Restrictions on reproductive bodily autonomy — the freedom to decide whether, when, and how to have a child, with whom, and under what circumstances — have long been leveraged to oppress and control persons and communities that are devalued by racist, classist, or ableist societies.1 On June 24, 2022, in the landmark Dobbs v. Jackson Women’s Health Organization decision, the U.S. Supreme Court revoked the right to abortion. Even though abortion is an essential component of comprehensive reproductive health care that has been protected in the United States for nearly 50 years, future access will be severely limited or denied in the 26 states that have banned or are likely to ban abortion care.
Decisions regarding the legal status of abortion and other reproductive health services reflect the status of civil rights for anyone with the capacity for pregnancy, but they have a particular resonance for Black and Indigenous people living in the United States, who have experienced reproductive oppression for centuries. The Dobbs decision rolls back fundamental rights for many people, and it is a direct assault on efforts to improve racial equity in health care. Indeed, abortion access is fundamentally a racial justice issue. We believe that clinicians, health care delivery systems, and policymakers should approach it as such.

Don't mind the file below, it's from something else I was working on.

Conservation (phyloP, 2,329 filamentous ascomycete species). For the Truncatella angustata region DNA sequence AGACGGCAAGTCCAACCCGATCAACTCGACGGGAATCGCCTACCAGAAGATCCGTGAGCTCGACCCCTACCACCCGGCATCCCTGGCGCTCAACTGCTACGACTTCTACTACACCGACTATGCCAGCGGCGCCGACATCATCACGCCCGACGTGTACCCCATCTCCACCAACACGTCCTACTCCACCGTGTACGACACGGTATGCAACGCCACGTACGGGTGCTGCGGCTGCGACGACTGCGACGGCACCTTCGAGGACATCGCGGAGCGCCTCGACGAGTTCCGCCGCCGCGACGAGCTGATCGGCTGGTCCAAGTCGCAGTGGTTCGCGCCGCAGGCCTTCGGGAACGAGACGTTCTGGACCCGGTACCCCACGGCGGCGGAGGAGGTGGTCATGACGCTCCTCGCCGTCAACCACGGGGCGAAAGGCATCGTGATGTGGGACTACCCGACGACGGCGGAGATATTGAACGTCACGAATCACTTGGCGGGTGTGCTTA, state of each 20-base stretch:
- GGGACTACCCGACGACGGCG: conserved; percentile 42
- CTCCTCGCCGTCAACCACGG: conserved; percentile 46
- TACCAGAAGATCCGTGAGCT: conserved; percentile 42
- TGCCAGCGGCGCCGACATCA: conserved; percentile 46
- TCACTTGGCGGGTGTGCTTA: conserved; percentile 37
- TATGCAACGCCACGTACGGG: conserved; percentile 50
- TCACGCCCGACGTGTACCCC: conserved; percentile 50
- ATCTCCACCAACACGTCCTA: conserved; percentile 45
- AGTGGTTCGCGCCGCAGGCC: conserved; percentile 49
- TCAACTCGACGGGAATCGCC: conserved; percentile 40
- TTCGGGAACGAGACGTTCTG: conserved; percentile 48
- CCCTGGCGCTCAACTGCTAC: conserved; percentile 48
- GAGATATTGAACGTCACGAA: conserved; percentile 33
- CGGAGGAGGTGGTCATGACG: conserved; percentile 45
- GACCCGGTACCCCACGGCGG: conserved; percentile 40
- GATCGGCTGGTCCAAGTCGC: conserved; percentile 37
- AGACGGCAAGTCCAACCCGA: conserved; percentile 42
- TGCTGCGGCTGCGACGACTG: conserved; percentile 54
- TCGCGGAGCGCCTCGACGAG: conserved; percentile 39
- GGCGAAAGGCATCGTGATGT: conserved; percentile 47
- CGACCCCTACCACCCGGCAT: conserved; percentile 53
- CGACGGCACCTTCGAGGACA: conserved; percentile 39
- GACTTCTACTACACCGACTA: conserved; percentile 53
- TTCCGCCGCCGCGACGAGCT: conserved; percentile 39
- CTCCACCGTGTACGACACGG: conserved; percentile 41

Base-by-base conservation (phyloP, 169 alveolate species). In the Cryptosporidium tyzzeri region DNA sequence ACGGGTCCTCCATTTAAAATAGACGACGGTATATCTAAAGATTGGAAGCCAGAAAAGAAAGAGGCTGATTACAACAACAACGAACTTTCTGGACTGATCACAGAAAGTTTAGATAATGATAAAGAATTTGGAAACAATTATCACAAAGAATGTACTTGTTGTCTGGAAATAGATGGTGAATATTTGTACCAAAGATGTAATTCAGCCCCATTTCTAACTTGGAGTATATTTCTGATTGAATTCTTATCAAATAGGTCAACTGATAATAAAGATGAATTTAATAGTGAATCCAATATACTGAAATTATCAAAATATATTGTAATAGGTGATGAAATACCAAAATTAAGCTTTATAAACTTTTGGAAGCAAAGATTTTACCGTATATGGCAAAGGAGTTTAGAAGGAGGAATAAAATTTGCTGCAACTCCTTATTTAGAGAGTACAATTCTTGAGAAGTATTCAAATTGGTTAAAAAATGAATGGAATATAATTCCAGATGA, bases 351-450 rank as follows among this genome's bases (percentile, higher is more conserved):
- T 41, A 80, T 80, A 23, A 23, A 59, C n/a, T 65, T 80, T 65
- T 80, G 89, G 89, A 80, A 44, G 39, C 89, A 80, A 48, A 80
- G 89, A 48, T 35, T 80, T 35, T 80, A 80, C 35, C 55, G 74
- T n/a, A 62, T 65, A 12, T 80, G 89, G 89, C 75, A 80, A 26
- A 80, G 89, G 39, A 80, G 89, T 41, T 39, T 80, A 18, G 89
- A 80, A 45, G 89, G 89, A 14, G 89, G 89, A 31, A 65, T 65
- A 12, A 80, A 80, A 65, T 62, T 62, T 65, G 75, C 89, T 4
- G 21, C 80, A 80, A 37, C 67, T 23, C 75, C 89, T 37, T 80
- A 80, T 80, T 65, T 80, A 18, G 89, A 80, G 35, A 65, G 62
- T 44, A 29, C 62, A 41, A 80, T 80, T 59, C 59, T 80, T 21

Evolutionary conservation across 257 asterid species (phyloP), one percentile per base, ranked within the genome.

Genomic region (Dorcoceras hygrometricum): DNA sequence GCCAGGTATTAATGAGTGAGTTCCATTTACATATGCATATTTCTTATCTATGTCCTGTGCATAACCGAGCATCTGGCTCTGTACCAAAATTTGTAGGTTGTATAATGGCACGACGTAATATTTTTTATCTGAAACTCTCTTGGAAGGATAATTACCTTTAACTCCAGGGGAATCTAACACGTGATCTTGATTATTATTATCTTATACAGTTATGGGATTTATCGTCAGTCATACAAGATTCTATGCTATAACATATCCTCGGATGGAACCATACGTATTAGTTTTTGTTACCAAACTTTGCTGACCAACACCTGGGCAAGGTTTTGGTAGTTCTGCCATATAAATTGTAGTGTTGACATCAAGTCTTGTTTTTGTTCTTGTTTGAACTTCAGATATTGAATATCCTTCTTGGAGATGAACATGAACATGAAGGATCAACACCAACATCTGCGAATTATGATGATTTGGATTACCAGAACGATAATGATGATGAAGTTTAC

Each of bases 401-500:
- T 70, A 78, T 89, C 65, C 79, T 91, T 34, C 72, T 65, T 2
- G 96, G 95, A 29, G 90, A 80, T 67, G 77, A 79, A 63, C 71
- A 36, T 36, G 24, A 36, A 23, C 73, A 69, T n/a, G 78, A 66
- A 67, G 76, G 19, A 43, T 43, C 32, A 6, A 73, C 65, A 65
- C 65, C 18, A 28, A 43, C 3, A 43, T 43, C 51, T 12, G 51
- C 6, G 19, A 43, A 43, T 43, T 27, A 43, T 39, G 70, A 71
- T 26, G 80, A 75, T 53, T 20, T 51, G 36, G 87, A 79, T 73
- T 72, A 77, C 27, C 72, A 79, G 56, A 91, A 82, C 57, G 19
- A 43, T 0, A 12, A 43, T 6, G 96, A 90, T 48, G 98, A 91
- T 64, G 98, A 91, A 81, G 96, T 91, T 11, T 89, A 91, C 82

Kozhimannil KB, Hassan A, & Hardeman RR. Abortion access as a racial justice issue. New England Journal of Medicine, 2022. doi: 10.1056/NEJMp2209737